The opinion of the court was delivered by: Anthony W. Ishii Chief United States District Judge
ORDER REMANDING CASE TO MERCED COUNTY SUPERIOR COURT
On January 7, 2009, Defendants removed this case from the Superior Court of Merced County. Defendants' notice of removal states that this Court has original jurisdiction under 28 U.S.C. § 1331 and that removal is appropriate under 28 U.S.C. § 1441(b) because the case involves an issue of federal law. "Specifically, Defendants' answer alleges violation of the RESPA [Real Estate Settlement Procedures Act] 12 U.S.C. §§ 2601-2617 and the TILA (Truth In Lending Act) 15 U.S.C. § 1692(a)." Notice of Removal at p. 2.
In the complaint, Plaintiff alleges unlawful detainer and seeks possession of real estate located in Los Banos, California, that was acquired by Plaintiff through a power of sale in a deed of trust. The complaint is verified as a limited civil case. There are no federal causes of action pled by Plaintiffs.
28 U.S.C. § 1441(b) reads in relevant part: "Any civil action of which the district courts have original jurisdiction founded on a claim or right arising under the Constitution, treaties or laws of the United States shall be removable without regard to the citizenship or residence of the parties." "The burden of establishing federal jurisdiction is on the party seeking removal, and the removal statute is strictly construed against removal jurisdiction." Prize Frize Inc. v. Matrix Inc., 167 F.3d 1261, 1265 (9th Cir. 1999); Emrich v. Touche Ross & Co., 846 F.2d 1190, 1195 (9th Cir. 1988). If there is any doubt as to the right of removal in the first instance, "federal jurisdiction must be rejected." Duncan v. Stuetzle, 76 F.3d 1480, 1485 (9th Cir. 1996); Gaus v. Miles, Inc., 980 F. 2d 564, 566 (9th Cir. 1992).
"The presence or absence of federal question jurisdiction is governed by the 'well-pleaded complaint rule,' which provides that federal jurisdiction exists only when a federal question is presented on the face of the plaintiff's properly pleaded complaint." California v. United States, 215 F.3d 1005, 1014 (9th Cir. 2000); see California ex. rel. Lockyer v. Dynegy, Inc., 375 F.3d 831, 838 (9th Cir. 2004); Duncan, 76 F.3d at 1485. Under the "well-pleaded complaint" rule, courts look to what "necessarily appears in the plaintiff's statement of his own claim in the bill or declaration, unaided by anything in anticipation of avoidance of defenses which it is thought the defendant may interpose." California, 215 U.S. at 1014. "A defense is not part of a plaintiff's pleaded statement of his or her own claim." Dynegy, 375 F.3d at 838. Accordingly, "a case may not be removed on the basis of a federal defense . . . even if the defense is anticipated in the plaintiff's complaint and both parties concede that the federal defense is the only question truly at issue." Caterpillar, Inc. v. Williams, 482 U.S. 386, 392 (1987); Wayne v. DHL Worldwide Express, 294 F.3d 1179, 1183 (9th Cir. 2002). "In addition, the plaintiff is the 'master' of her case, and if she can maintain her claims on both state and federal grounds, she may ignore the federal question, assert only state claims, and defeat removal." Duncan, 76 F.3d at 1485.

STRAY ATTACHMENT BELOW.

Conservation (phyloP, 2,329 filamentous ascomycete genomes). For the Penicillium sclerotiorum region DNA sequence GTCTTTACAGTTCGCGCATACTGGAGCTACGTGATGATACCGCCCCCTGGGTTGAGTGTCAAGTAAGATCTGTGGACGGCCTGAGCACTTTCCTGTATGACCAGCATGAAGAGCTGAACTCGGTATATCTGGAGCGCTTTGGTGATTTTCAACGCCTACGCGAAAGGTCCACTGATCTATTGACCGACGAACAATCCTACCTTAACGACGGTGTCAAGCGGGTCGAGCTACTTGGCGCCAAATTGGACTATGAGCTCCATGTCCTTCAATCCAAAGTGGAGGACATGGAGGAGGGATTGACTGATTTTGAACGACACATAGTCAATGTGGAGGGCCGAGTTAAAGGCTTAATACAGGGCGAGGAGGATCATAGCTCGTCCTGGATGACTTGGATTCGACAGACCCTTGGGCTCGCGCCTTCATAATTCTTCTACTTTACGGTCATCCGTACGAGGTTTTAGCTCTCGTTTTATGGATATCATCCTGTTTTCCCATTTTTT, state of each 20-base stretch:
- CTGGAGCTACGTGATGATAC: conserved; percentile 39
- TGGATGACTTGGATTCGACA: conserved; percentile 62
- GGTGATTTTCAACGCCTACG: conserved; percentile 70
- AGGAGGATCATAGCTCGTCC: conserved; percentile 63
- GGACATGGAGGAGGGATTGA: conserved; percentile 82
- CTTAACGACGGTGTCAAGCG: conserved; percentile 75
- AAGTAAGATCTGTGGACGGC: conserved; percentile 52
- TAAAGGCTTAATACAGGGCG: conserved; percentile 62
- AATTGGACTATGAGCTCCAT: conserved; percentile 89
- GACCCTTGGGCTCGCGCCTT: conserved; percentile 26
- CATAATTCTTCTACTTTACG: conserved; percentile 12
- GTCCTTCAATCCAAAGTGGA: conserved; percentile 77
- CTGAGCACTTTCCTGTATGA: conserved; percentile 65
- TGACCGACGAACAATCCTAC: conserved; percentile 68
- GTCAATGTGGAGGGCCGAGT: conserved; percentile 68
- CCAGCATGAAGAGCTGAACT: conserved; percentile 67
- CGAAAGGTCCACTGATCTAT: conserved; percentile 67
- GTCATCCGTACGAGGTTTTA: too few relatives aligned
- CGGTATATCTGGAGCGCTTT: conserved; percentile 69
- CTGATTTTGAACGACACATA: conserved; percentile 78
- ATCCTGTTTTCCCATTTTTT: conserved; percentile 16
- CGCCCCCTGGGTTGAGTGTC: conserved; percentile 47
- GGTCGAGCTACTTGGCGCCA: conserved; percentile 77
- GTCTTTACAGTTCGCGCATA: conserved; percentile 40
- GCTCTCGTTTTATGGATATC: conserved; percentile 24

"If at any time prior to judgment it appears that the district court lacks subject matter jurisdiction, the case shall be remanded." 28 U.S.C. § 1447(c). A district court has "a duty to establish subject matter jurisdiction over the removed action sua sponte, whether the parties raised the issue or not." United Investors Life Ins. Co. v. Waddell & Reed, Inc., 360 F.3d 960, 967 (9th Cir. 2004). "Thus, the court can, in fact must, dismiss a case when it determines that it lacks subject matter jurisdiction, whether or not a party has a filed a motion." Page v. City of Southfield, 45 F.3d 128, 133 (6th Cir. 1995). In other words, a district court may remand a removed case sua sponte if it determines that it lacks subject matter jurisdiction over the case. See Parker v. Ho Sports Co., 2005 U.S. Dist. LEXIS 37289 at *1 (E.D. Cal. 2005); Knutson v. Allis-Chalmers Corp., 358 F. Supp. 2d 983, 990 (D. Nev. 2005); Tortola Restaurants, L.P. v. Kimberly-Clark Corp., 987 F. Supp. 1186, 1188 (N.D. Cal. 1997); cf. Kelton Arms Condo. Homeowners Ass'n v. Homestead Ins. Co., 346 F.3d 1190, 1192-93 (9th Cir. 2003) (holding that a court may not sua sponte remand for procedural defects in removal but noting a distinction between procedural and jurisdictional defects and that a "district court must remand if it lacks jurisdiction").
Here, the only basis for jurisdiction identified in the notice of removal is the presence of a federal question. A review of the complaint, however, shows that Plaintiff is relying exclusively on California law and no federal question is apparent from the complaint. Relying on a defense of RESPA and/or TILA is insufficient to create a federal question.*fn1 See Caterpillar, 482 U.S. at 392; Dynegy, 375 F.3d at 838; Wayne, 294 F.3d at 1183.
Because the RESPA and TILA defenses are insufficient to create federal question jurisdiction, and because no federal question appears within Plaintiff's complaint, Defendants' notice of removal does not show that removal was appropriate as the papers do not show that this Court has jurisdiction over this matter. Thus, this Court must sua sponte remand this case to the Merced County Superior Court since this Court lacks subject matter jurisdiction. 28 U.S.C. § 1447(c); Waddell & Reed, 360 F.3d at 967; Page, 45 F.3d at 133; Parker, 2005 U.S. Dist. LEXIS 37289 at *1; Knutson, 358 F. Supp.2d at 990.
Accordingly, IT IS HEREBY ORDERED that this case is REMANDED to the Merced County Superior Court forthwith.